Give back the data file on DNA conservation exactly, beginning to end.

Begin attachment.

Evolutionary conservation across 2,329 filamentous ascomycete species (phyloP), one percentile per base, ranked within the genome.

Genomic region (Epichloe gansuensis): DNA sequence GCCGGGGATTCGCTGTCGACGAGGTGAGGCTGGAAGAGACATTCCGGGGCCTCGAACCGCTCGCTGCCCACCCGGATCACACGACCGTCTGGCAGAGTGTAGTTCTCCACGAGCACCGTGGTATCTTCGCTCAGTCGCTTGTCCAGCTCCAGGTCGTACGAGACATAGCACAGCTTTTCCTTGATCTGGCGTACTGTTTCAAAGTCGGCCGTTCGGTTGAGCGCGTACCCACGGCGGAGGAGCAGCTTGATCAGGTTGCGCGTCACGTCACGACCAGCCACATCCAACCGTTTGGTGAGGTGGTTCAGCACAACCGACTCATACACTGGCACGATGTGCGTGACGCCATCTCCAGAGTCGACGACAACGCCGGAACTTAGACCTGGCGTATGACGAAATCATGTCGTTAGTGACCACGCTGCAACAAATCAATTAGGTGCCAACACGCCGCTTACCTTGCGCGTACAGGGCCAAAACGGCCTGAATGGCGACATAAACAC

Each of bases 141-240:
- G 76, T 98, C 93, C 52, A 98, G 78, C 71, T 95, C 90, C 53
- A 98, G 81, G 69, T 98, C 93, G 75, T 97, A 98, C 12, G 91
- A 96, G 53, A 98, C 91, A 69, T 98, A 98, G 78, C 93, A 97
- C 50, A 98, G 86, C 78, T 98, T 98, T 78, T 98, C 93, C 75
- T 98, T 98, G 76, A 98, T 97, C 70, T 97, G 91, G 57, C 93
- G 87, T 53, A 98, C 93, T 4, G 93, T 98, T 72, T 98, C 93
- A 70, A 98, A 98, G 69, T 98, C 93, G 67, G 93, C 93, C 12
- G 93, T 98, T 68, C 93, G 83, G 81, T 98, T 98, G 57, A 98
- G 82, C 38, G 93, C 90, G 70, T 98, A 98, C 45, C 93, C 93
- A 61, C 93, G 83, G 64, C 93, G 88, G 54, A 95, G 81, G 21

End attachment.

Evolutionary conservation across 2,329 filamentous ascomycete species (phyloP), one percentile per base, ranked within the genome.

Genomic region (Epichloe gansuensis): DNA sequence GCCGGGGATTCGCTGTCGACGAGGTGAGGCTGGAAGAGACATTCCGGGGCCTCGAACCGCTCGCTGCCCACCCGGATCACACGACCGTCTGGCAGAGTGTAGTTCTCCACGAGCACCGTGGTATCTTCGCTCAGTCGCTTGTCCAGCTCCAGGTCGTACGAGACATAGCACAGCTTTTCCTTGATCTGGCGTACTGTTTCAAAGTCGGCCGTTCGGTTGAGCGCGTACCCACGGCGGAGGAGCAGCTTGATCAGGTTGCGCGTCACGTCACGACCAGCCACATCCAACCGTTTGGTGAGGTGGTTCAGCACAACCGACTCATACACTGGCACGATGTGCGTGACGCCATCTCCAGAGTCGACGACAACGCCGGAACTTAGACCTGGCGTATGACGAAATCATGTCGTTAGTGACCACGCTGCAACAAATCAATTAGGTGCCAACACGCCGCTTACCTTGCGCGTACAGGGCCAAAACGGCCTGAATGGCGACATAAACAC

Each of bases 141-240:
- G 76, T 98, C 93, C 52, A 98, G 78, C 71, T 95, C 90, C 53
- A 98, G 81, G 69, T 98, C 93, G 75, T 97, A 98, C 12, G 91
- A 96, G 53, A 98, C 91, A 69, T 98, A 98, G 78, C 93, A 97
- C 50, A 98, G 86, C 78, T 98, T 98, T 78, T 98, C 93, C 75
- T 98, T 98, G 76, A 98, T 97, C 70, T 97, G 91, G 57, C 93
- G 87, T 53, A 98, C 93, T 4, G 93, T 98, T 72, T 98, C 93
- A 70, A 98, A 98, G 69, T 98, C 93, G 67, G 93, C 93, C 12
- G 93, T 98, T 68, C 93, G 83, G 81, T 98, T 98, G 57, A 98
- G 82, C 38, G 93, C 90, G 70, T 98, A 98, C 45, C 93, C 93
- A 61, C 93, G 83, G 64, C 93, G 88, G 54, A 95, G 81, G 21